Come Back, Little Sheba was to become William Inge's most popular play But the Broadway production did not create an immediate "smash hit." In his foreword to Four Plays, published in 1958, Inge observes that the play was popular with only about half of its reviewers and that its Broadway ran was less than six months Inge also reveals that he took a cut in royalties, and the cast took a cut in salary to keep the play running after the audiences dwindled within a few weeks of its opening. But in spite of the lukewarm reviews, Come Back, Little Sheba brought Inge several honors, including the George Jean Nathan Award and the Theatre Time Award.
At the time of its writing, Inge's play focused on subjects that were still controversial and not often discussed in public. Sexuality and pregnancy out of wedlock were shocking topics not usually portrayed m drama. Lola's pregnancy, which forced a shotgun wedding, was the type of scandal that families went to great effort to hide This was also 'true of alcohol addiction. Membership in Alcoholics Anonymous was not a topic for casual conversation, and the kind of drunken scene Doc creates in Act II was a seventeen minute revelation for most audiences
Many critics attacked Come Back, Little Sheba's use of symbolism, which they felt was too obvious. Most often Lola's dreams, Sheba the dog, and the blatant phallic symbolism of Turk's javelin were singled out for such criticism. Other reviewers noted that the characters were either flat or too contrived—or boring and repetitive. But reviewers who praised the play often found that Inge's drama did accurately portray the suffering of ordinary people. In spite of the mixed nature of the reviews, most critics did agree on one topic, praising the performances of Shirley Booth as Lola, and Sidney Blackmer as Doc, which they felt transcended the material.
In the decades following Come Back, Little Sheba & debut, the general consensus has been laudatory toward Inge's work. The play is now considered a groundbreaking achievement in the genre of domestic drama. While its subject matter has become common fodder fueling the mundane storylines of countless soap operas, Come Back, Little Sheba was among the first dramas to skillfully address the confluence of such topics as alcoholism, failed marriage, and broken dreams. While the play is sometimes referred to as dated and melodramatic, it is nevertheless valued as a prototype for realistic contemporary social theater.
Act I, Scene 1
The scene opens with Doc entering the set, a cluttered and untidy downstairs kitchen and living room. Doc offers to prepare breakfast for the boarder, Marie, but she declines. When his wife, Lola enters, her disarray offers a distinct contrast to the other two character's neatness. She begins by telling Doc that she has again dreamed of her dog, Little Sheba, who was lost twenty years earlier, and she wonders if she'll ever find her lost pet. But Doc doubts that the dog will ever return. Both characters are nostalgic for a period more than twenty years earlier, when both were young and still dreaming of a different life. Lola was a popular beauty who longed for children before a botched midwife's delivery ended their infant's life and any hope of another child. Doc had planned on being a medical doctor before he was forced to marry and support a pregnant Lola; instead he became a chiropractor.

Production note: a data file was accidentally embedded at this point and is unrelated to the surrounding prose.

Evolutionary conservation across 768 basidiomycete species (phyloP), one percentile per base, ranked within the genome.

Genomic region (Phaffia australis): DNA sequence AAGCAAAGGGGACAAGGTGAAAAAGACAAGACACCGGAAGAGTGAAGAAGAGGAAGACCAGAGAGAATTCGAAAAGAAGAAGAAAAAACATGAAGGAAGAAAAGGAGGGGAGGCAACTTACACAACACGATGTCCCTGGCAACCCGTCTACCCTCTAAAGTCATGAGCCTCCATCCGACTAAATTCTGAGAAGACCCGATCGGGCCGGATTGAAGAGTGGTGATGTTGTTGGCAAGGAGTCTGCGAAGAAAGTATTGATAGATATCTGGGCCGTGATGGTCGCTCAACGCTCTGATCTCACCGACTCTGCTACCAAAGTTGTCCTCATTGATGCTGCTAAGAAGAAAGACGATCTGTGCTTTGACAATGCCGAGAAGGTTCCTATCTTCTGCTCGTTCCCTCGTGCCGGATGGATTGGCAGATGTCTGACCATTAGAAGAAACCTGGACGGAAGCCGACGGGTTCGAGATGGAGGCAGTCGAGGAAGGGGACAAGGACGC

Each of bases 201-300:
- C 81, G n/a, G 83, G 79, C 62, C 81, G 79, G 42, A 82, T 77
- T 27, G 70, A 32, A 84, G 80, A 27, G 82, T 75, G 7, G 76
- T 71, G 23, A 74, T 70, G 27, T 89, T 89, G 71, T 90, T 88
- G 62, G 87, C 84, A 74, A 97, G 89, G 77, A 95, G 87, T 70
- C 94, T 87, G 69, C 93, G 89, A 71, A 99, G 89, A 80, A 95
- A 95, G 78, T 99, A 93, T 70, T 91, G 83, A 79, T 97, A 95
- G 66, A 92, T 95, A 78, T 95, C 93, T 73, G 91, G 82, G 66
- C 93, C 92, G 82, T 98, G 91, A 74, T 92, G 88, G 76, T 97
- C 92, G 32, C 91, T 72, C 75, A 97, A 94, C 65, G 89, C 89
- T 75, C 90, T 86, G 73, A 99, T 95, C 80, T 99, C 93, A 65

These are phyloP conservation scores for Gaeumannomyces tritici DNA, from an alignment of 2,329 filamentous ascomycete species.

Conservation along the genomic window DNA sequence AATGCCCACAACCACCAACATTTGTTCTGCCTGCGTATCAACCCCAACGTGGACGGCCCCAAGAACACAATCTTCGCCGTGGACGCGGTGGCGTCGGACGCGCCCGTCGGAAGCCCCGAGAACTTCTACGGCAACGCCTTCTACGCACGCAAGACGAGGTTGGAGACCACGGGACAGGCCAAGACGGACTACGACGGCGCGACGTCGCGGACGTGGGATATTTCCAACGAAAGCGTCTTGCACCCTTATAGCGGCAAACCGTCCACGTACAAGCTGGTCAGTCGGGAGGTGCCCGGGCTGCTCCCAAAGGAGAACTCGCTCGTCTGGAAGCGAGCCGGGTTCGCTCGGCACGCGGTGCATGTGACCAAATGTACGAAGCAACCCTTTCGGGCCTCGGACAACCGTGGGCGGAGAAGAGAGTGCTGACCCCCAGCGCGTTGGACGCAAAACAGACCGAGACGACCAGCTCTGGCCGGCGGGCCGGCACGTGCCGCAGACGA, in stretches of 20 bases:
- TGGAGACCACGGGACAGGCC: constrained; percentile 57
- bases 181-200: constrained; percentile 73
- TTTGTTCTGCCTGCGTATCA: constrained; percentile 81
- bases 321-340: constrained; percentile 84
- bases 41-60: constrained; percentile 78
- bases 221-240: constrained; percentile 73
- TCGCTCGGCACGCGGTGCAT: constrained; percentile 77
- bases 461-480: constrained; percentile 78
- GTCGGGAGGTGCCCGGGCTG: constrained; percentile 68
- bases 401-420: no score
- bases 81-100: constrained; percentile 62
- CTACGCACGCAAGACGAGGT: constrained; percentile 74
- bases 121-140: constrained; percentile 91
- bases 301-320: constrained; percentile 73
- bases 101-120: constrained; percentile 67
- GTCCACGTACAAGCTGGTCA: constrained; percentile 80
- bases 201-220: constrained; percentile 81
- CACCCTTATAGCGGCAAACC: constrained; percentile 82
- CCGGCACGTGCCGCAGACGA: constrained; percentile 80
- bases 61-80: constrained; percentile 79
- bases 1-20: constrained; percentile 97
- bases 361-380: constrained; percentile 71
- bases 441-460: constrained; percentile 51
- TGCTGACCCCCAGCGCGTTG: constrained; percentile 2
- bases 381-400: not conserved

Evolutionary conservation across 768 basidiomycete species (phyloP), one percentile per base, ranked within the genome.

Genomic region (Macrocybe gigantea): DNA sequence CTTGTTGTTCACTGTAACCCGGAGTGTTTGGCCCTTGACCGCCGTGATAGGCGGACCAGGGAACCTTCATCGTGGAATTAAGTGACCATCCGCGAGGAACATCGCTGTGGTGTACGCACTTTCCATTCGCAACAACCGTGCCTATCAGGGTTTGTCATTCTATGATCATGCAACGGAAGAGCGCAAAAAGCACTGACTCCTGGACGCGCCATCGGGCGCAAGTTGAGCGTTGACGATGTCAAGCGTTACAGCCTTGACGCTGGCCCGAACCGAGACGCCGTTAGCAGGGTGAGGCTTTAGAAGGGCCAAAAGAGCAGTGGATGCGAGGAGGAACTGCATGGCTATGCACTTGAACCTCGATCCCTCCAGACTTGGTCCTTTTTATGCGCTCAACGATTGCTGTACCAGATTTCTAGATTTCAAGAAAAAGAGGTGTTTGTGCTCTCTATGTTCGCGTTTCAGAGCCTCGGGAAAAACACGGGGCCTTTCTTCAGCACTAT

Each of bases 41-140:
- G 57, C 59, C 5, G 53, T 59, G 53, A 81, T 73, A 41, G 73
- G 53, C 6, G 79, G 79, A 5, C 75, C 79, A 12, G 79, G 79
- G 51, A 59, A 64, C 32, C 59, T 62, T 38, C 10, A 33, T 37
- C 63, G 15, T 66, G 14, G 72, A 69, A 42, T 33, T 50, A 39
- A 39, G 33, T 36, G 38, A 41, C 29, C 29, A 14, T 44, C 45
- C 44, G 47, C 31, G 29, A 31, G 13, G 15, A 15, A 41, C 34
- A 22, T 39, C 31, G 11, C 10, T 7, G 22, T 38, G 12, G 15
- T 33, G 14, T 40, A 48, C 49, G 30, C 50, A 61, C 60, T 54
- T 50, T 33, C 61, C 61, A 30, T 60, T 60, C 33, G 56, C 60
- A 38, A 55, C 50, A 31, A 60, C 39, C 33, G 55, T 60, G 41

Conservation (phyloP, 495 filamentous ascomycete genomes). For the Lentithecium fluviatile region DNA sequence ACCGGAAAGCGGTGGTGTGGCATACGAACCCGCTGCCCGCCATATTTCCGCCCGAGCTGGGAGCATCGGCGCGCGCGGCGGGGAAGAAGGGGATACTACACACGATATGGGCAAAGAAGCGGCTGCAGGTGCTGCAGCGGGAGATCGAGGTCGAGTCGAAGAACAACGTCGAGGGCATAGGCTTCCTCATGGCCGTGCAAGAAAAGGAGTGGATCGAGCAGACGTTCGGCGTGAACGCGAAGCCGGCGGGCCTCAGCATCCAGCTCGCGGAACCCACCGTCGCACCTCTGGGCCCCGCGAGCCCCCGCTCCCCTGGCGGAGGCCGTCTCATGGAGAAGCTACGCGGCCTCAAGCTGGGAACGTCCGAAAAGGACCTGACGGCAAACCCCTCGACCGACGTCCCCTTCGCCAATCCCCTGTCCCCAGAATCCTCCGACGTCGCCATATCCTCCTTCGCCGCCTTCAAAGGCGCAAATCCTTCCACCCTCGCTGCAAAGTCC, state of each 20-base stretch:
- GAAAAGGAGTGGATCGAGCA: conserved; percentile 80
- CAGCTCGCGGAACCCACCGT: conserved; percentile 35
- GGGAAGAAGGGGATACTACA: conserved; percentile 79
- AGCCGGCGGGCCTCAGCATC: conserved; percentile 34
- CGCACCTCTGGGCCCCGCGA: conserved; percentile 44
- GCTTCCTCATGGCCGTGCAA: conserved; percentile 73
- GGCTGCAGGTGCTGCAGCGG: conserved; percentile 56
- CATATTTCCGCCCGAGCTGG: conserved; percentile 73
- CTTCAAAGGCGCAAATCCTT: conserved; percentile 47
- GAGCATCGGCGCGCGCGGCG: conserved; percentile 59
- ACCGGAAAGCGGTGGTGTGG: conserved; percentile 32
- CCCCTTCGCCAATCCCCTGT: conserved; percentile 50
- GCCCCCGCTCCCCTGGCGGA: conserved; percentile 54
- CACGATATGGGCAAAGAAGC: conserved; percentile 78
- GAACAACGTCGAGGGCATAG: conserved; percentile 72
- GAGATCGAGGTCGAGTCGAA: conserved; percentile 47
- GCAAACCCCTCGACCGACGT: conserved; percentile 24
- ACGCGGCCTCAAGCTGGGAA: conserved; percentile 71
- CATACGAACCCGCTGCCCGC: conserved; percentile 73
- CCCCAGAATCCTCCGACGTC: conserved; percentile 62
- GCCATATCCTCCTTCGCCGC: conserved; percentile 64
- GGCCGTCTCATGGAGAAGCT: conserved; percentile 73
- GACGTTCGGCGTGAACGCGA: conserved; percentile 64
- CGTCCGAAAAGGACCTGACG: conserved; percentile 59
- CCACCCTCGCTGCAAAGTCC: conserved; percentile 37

Lola applauds Doc for being sober a whole year. Doc then tells Lola that he will be at Alcoholics Anonymous that evening helping other people resist the urge to drink. When Lola asks Doc if he drank from disappointment, he responds that to stay sober he needs to forget the past. Doc leaves for work after noting that Marie is too nice a girl to waste time on a man like Turk.
Marie then thanks Lola for taking such good care of her. Lola wants to hear about Marie's romance with Turk, but the young man soon comes to pick up Marie. After she is left alone, an obviously lonely Lola tries to engage the postman, her neighbor, Mrs. Coffman, and the milkman in conversation. Lola finally turns to the radio for company when a messenger appears with a telegram for Marie. Lola cannot resist and steams it open to find that Marie's fiancé, Bruce, will arrive the next evening.
As Lola is reading this message. Marie walks in to ask if she can complete her drawing of a semi-nude Turk in the living room. After quickly hiding the telegram, Lola watches Turk pose for Marie. When Doc returns, he is angry that Turk is semi-nude in front of Marie, but Lola assures him that it is for an art class. When Lola confesses to Doc the contents of the telegram, he is angry that she is so nosy. But Lola dismisses his concern and tells him that she is planning a wonderful dinner for Bruce. Marie, and the two of them. Just before Doc leaves the room, he tells Lola that if something happens to Marie, he will never forgive Lola. But he does not see the passionate kiss that Marie and Turk share after he has gone upstairs.
Act I, Scene 2
When this second scene begins, it is clear that Lola has spent the day cleaning house. The rooms are neat and very clean. When Lola returns after borrowing silver polish from Mrs. Coffman, she asks Doc to show her some of his card tricks, and the two recall the happiness of their courtship. Lola observes that their youth has vanished like Little Sheba,...
(The entire section is 1193 words.)